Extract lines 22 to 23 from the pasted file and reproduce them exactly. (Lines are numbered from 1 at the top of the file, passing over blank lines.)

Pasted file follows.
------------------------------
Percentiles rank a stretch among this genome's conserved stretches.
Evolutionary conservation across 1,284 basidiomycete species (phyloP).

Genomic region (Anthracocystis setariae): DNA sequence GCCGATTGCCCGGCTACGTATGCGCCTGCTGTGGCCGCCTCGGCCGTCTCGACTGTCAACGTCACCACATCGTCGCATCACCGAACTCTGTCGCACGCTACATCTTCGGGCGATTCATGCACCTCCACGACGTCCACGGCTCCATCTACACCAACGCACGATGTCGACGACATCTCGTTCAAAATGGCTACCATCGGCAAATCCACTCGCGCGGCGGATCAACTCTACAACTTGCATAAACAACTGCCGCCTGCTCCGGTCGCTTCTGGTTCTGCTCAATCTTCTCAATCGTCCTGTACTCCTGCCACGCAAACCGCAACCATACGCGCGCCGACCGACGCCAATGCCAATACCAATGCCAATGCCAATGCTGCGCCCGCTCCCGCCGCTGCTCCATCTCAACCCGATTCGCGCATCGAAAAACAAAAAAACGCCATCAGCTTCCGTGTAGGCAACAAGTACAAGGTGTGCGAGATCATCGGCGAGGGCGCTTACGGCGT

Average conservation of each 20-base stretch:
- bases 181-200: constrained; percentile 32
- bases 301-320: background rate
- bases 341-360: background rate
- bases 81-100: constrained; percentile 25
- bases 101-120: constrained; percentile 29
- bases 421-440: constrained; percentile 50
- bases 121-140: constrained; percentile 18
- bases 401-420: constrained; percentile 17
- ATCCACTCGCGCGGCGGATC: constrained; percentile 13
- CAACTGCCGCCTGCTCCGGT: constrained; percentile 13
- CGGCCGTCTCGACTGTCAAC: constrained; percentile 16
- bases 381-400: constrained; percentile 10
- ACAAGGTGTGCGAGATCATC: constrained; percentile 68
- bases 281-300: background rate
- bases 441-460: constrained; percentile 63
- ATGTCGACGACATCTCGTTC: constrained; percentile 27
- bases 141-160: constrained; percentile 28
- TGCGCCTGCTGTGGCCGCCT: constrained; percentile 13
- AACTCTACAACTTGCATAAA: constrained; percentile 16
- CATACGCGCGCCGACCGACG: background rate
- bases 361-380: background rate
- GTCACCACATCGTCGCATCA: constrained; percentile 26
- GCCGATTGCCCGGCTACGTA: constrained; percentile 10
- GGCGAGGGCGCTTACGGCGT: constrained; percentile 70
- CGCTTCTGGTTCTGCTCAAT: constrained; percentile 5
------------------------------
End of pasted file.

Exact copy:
- TGCGCCTGCTGTGGCCGCCT: constrained; percentile 13
- AACTCTACAACTTGCATAAA: constrained; percentile 16